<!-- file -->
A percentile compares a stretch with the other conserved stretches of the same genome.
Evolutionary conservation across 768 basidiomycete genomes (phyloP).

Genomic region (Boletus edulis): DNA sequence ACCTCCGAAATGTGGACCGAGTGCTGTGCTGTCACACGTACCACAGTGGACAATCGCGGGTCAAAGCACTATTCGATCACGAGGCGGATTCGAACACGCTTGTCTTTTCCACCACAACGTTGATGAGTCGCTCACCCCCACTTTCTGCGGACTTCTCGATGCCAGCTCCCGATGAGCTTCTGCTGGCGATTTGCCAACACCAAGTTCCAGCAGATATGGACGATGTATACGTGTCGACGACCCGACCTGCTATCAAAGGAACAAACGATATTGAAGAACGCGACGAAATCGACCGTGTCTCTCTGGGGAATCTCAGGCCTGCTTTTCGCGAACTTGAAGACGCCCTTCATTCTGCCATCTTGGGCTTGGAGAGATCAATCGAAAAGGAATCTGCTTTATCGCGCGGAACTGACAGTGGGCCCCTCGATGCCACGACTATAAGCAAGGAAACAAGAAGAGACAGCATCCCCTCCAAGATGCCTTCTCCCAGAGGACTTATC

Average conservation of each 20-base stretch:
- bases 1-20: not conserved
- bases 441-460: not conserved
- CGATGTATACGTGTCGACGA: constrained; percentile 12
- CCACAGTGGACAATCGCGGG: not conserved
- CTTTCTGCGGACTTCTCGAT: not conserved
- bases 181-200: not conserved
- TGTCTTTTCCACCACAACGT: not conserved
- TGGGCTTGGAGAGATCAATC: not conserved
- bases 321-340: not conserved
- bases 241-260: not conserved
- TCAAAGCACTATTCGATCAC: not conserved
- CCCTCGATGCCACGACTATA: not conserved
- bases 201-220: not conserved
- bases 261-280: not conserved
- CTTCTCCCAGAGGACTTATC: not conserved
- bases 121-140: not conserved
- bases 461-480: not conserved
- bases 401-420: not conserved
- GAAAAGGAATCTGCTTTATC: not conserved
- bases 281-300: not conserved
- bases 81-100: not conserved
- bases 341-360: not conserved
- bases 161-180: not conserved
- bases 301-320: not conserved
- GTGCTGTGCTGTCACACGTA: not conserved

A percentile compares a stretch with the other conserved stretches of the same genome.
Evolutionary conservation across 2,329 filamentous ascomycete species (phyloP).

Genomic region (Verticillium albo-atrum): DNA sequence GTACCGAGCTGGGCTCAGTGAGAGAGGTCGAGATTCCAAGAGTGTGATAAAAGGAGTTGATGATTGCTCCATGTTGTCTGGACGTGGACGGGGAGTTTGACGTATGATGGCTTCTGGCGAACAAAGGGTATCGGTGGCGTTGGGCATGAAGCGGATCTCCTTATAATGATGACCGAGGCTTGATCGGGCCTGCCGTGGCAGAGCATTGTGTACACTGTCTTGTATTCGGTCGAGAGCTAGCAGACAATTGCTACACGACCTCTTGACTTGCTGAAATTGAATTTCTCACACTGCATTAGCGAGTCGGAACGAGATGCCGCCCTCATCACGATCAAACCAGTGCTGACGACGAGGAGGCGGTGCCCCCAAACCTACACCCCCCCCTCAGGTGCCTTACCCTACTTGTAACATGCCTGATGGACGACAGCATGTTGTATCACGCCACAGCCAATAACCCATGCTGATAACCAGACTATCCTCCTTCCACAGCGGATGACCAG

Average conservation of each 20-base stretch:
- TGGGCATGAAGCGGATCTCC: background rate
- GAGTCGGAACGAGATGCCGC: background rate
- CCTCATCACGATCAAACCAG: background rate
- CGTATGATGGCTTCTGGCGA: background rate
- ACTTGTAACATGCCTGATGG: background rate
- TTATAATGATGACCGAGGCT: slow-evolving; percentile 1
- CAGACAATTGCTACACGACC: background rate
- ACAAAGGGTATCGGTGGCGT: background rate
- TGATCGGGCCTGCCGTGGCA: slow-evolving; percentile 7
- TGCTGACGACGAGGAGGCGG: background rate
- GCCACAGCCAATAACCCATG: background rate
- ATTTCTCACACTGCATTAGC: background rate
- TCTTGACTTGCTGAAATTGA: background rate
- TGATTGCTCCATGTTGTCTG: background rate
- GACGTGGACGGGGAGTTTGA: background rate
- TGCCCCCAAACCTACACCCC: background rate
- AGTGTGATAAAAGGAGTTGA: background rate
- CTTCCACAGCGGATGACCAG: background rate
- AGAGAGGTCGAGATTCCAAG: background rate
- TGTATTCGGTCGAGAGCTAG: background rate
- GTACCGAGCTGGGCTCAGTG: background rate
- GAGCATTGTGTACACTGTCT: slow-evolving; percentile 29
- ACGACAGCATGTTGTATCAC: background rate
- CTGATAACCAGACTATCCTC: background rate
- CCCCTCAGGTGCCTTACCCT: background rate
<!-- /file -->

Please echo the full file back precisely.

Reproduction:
A percentile compares a stretch with the other conserved stretches of the same genome.
Evolutionary conservation across 768 basidiomycete genomes (phyloP).

Genomic region (Boletus edulis): DNA sequence ACCTCCGAAATGTGGACCGAGTGCTGTGCTGTCACACGTACCACAGTGGACAATCGCGGGTCAAAGCACTATTCGATCACGAGGCGGATTCGAACACGCTTGTCTTTTCCACCACAACGTTGATGAGTCGCTCACCCCCACTTTCTGCGGACTTCTCGATGCCAGCTCCCGATGAGCTTCTGCTGGCGATTTGCCAACACCAAGTTCCAGCAGATATGGACGATGTATACGTGTCGACGACCCGACCTGCTATCAAAGGAACAAACGATATTGAAGAACGCGACGAAATCGACCGTGTCTCTCTGGGGAATCTCAGGCCTGCTTTTCGCGAACTTGAAGACGCCCTTCATTCTGCCATCTTGGGCTTGGAGAGATCAATCGAAAAGGAATCTGCTTTATCGCGCGGAACTGACAGTGGGCCCCTCGATGCCACGACTATAAGCAAGGAAACAAGAAGAGACAGCATCCCCTCCAAGATGCCTTCTCCCAGAGGACTTATC

Average conservation of each 20-base stretch:
- bases 1-20: not conserved
- bases 441-460: not conserved
- CGATGTATACGTGTCGACGA: constrained; percentile 12
- CCACAGTGGACAATCGCGGG: not conserved
- CTTTCTGCGGACTTCTCGAT: not conserved
- bases 181-200: not conserved
- TGTCTTTTCCACCACAACGT: not conserved
- TGGGCTTGGAGAGATCAATC: not conserved
- bases 321-340: not conserved
- bases 241-260: not conserved
- TCAAAGCACTATTCGATCAC: not conserved
- CCCTCGATGCCACGACTATA: not conserved
- bases 201-220: not conserved
- bases 261-280: not conserved
- CTTCTCCCAGAGGACTTATC: not conserved
- bases 121-140: not conserved
- bases 461-480: not conserved
- bases 401-420: not conserved
- GAAAAGGAATCTGCTTTATC: not conserved
- bases 281-300: not conserved
- bases 81-100: not conserved
- bases 341-360: not conserved
- bases 161-180: not conserved
- bases 301-320: not conserved
- GTGCTGTGCTGTCACACGTA: not conserved

A percentile compares a stretch with the other conserved stretches of the same genome.
Evolutionary conservation across 2,329 filamentous ascomycete species (phyloP).

Genomic region (Verticillium albo-atrum): DNA sequence GTACCGAGCTGGGCTCAGTGAGAGAGGTCGAGATTCCAAGAGTGTGATAAAAGGAGTTGATGATTGCTCCATGTTGTCTGGACGTGGACGGGGAGTTTGACGTATGATGGCTTCTGGCGAACAAAGGGTATCGGTGGCGTTGGGCATGAAGCGGATCTCCTTATAATGATGACCGAGGCTTGATCGGGCCTGCCGTGGCAGAGCATTGTGTACACTGTCTTGTATTCGGTCGAGAGCTAGCAGACAATTGCTACACGACCTCTTGACTTGCTGAAATTGAATTTCTCACACTGCATTAGCGAGTCGGAACGAGATGCCGCCCTCATCACGATCAAACCAGTGCTGACGACGAGGAGGCGGTGCCCCCAAACCTACACCCCCCCCTCAGGTGCCTTACCCTACTTGTAACATGCCTGATGGACGACAGCATGTTGTATCACGCCACAGCCAATAACCCATGCTGATAACCAGACTATCCTCCTTCCACAGCGGATGACCAG

Average conservation of each 20-base stretch:
- TGGGCATGAAGCGGATCTCC: background rate
- GAGTCGGAACGAGATGCCGC: background rate
- CCTCATCACGATCAAACCAG: background rate
- CGTATGATGGCTTCTGGCGA: background rate
- ACTTGTAACATGCCTGATGG: background rate
- TTATAATGATGACCGAGGCT: slow-evolving; percentile 1
- CAGACAATTGCTACACGACC: background rate
- ACAAAGGGTATCGGTGGCGT: background rate
- TGATCGGGCCTGCCGTGGCA: slow-evolving; percentile 7
- TGCTGACGACGAGGAGGCGG: background rate
- GCCACAGCCAATAACCCATG: background rate
- ATTTCTCACACTGCATTAGC: background rate
- TCTTGACTTGCTGAAATTGA: background rate
- TGATTGCTCCATGTTGTCTG: background rate
- GACGTGGACGGGGAGTTTGA: background rate
- TGCCCCCAAACCTACACCCC: background rate
- AGTGTGATAAAAGGAGTTGA: background rate
- CTTCCACAGCGGATGACCAG: background rate
- AGAGAGGTCGAGATTCCAAG: background rate
- TGTATTCGGTCGAGAGCTAG: background rate
- GTACCGAGCTGGGCTCAGTG: background rate
- GAGCATTGTGTACACTGTCT: slow-evolving; percentile 29
- ACGACAGCATGTTGTATCAC: background rate
- CTGATAACCAGACTATCCTC: background rate
- CCCCTCAGGTGCCTTACCCT: background rate